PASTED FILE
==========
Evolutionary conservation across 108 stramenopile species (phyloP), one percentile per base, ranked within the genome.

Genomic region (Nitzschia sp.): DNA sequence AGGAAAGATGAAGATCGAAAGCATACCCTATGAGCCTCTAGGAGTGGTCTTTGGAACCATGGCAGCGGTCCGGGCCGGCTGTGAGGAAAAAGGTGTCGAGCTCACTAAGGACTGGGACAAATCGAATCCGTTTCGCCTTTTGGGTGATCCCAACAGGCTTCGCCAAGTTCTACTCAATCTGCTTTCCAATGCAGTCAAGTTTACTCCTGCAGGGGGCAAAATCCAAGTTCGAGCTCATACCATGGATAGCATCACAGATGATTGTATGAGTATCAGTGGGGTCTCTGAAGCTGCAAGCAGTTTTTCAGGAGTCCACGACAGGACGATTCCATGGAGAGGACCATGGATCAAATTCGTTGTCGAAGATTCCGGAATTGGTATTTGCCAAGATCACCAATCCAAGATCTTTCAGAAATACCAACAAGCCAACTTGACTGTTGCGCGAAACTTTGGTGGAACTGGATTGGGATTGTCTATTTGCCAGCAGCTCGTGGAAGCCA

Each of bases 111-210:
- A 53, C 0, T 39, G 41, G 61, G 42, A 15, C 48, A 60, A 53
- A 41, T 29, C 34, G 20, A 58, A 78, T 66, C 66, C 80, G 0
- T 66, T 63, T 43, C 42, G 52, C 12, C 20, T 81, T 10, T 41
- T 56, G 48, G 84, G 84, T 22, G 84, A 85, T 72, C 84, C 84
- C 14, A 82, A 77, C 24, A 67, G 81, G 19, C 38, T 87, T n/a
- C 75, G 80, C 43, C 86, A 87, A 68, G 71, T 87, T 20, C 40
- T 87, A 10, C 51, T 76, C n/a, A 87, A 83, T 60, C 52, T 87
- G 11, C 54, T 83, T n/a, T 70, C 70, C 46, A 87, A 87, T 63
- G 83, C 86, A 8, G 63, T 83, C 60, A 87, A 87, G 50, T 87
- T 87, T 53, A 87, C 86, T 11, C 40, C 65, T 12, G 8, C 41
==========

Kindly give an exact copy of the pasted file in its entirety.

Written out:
Evolutionary conservation across 108 stramenopile species (phyloP), one percentile per base, ranked within the genome.

Genomic region (Nitzschia sp.): DNA sequence AGGAAAGATGAAGATCGAAAGCATACCCTATGAGCCTCTAGGAGTGGTCTTTGGAACCATGGCAGCGGTCCGGGCCGGCTGTGAGGAAAAAGGTGTCGAGCTCACTAAGGACTGGGACAAATCGAATCCGTTTCGCCTTTTGGGTGATCCCAACAGGCTTCGCCAAGTTCTACTCAATCTGCTTTCCAATGCAGTCAAGTTTACTCCTGCAGGGGGCAAAATCCAAGTTCGAGCTCATACCATGGATAGCATCACAGATGATTGTATGAGTATCAGTGGGGTCTCTGAAGCTGCAAGCAGTTTTTCAGGAGTCCACGACAGGACGATTCCATGGAGAGGACCATGGATCAAATTCGTTGTCGAAGATTCCGGAATTGGTATTTGCCAAGATCACCAATCCAAGATCTTTCAGAAATACCAACAAGCCAACTTGACTGTTGCGCGAAACTTTGGTGGAACTGGATTGGGATTGTCTATTTGCCAGCAGCTCGTGGAAGCCA

Each of bases 111-210:
- A 53, C 0, T 39, G 41, G 61, G 42, A 15, C 48, A 60, A 53
- A 41, T 29, C 34, G 20, A 58, A 78, T 66, C 66, C 80, G 0
- T 66, T 63, T 43, C 42, G 52, C 12, C 20, T 81, T 10, T 41
- T 56, G 48, G 84, G 84, T 22, G 84, A 85, T 72, C 84, C 84
- C 14, A 82, A 77, C 24, A 67, G 81, G 19, C 38, T 87, T n/a
- C 75, G 80, C 43, C 86, A 87, A 68, G 71, T 87, T 20, C 40
- T 87, A 10, C 51, T 76, C n/a, A 87, A 83, T 60, C 52, T 87
- G 11, C 54, T 83, T n/a, T 70, C 70, C 46, A 87, A 87, T 63
- G 83, C 86, A 8, G 63, T 83, C 60, A 87, A 87, G 50, T 87
- T 87, T 53, A 87, C 86, T 11, C 40, C 65, T 12, G 8, C 41